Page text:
ECONOMYNEXT – A leading Civil Society activist from the Muslim community is calling on members of his community to do their best to prevent the radicalisation of their youth due to the enforced cremation of Muslims who die of Covid 19.
Hilmy Ahamed, Vice President of the Muslim Council of Sri Lanka issued a plea this week to Muslim parents to talk to their children and pray that there will be a solution.
“There is no doubt in my mind now that this whole cremation denial is a ploy to radicalize our youth and get them to do something rash,” Ahamed wrote in his message.
“The slightest provocation from Muslims will trigger a mass riot which will destroy the Muslim economy, livelihood, wealth and property. Please talk to your children, youth around and peers not to fall for their ploy” he warned.
Ahamed asked Muslims to use your mosques to conduct daily prayers “seeking Allah’s divine intervention not just to give us our burial rights but to destroy the ones deliberately blocking it.”
His plea came as Youth for Justice a coalition of youth-led organisations called on the government to revise its ongoing policy of mandatory cremations for COVID deaths, which is causing tremendous hurt and distress to many Sri Lankans.
“This distress is experienced by our Muslim and Christian brothers and sisters, with the weight being more on the Muslim community as their faith prohibits outright the cremation of the deceased,” a statement from the organisation said.
They pointed out that in the past week, “Authoritative voices from within the scientific community have made statements to suggest that cremations are not mandatory for COVID deaths. The Sri Lanka Medical Association (SLMA), the College of Community Physicians of Sri Lanka (CCPSL) as well as world-renowned Sri Lankan Professor Malik Peiris and Member of Parliament Professor Tissa Vitharana have publicly announced that based on the available scientific evidence, burials of the COVID-19 deceased can be permitted.”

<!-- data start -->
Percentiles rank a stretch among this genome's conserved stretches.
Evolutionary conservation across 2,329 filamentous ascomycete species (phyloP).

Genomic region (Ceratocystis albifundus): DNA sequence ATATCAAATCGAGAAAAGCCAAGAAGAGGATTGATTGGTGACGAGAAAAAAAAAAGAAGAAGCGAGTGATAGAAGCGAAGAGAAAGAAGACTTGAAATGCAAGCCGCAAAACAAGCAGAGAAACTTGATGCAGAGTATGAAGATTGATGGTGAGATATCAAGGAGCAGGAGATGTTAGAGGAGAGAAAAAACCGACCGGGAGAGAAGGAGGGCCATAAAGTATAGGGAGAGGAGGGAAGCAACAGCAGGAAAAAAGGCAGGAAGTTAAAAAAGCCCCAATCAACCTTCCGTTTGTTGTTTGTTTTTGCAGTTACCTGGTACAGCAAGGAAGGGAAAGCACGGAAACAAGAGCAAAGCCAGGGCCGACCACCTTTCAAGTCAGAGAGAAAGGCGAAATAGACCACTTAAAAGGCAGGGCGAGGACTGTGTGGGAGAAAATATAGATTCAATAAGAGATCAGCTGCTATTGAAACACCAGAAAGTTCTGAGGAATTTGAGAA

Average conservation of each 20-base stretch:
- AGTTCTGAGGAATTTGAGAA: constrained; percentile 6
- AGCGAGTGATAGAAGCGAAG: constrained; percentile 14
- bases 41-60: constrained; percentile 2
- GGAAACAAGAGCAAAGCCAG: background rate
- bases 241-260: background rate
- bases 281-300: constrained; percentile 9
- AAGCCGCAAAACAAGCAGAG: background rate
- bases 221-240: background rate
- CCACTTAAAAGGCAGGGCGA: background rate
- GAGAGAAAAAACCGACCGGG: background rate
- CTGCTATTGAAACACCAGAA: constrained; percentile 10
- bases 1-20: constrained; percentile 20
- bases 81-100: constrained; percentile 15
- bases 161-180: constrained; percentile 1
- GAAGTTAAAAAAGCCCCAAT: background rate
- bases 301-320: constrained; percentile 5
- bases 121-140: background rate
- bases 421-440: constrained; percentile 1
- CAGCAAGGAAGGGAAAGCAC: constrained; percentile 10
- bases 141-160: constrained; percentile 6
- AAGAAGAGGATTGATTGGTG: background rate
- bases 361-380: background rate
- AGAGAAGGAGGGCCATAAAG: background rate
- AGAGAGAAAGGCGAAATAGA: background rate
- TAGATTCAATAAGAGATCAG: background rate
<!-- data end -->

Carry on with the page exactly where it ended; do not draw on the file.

It added that most importantly, “the recent report by the expert panel of virologists, microbiologists and immunologists led by Professor Jennifer Perera has recommended both cremation and burial for the COVID-19 deceased, by adhering to safety precautions.”
“In the post-war years, we have all worked in various capacities to engage youth from all ethnic and religious groups, and walks of life, to build mutual trust and healing. The policy of mandatory cremations has generated growing unrest among communities and can have serious implications for Sri Lanka’s future, with developments that could derail the work we have done with young people in the last decade,” it said.
“We are the generation that was brought up amidst a brutal civil war and suffered its consequences to varied ways. We believe that if necessary steps are not taken to rectify the situation immediately by allowing the Muslim and Christian communities to perform their last rites in line with their religious beliefs, the youth of this country will have to suffer the repercussions of these decisions which appear to be both short-sighted and racially motivated. We do not wish for the cycles of violence that Sri Lanka has already witnessed to repeat themselves for another generation as a result of the decisions taken by our leaders in responding to the pandemic.”
(Colombo, January 8, 2021)
Reported by Arjuna Ranawana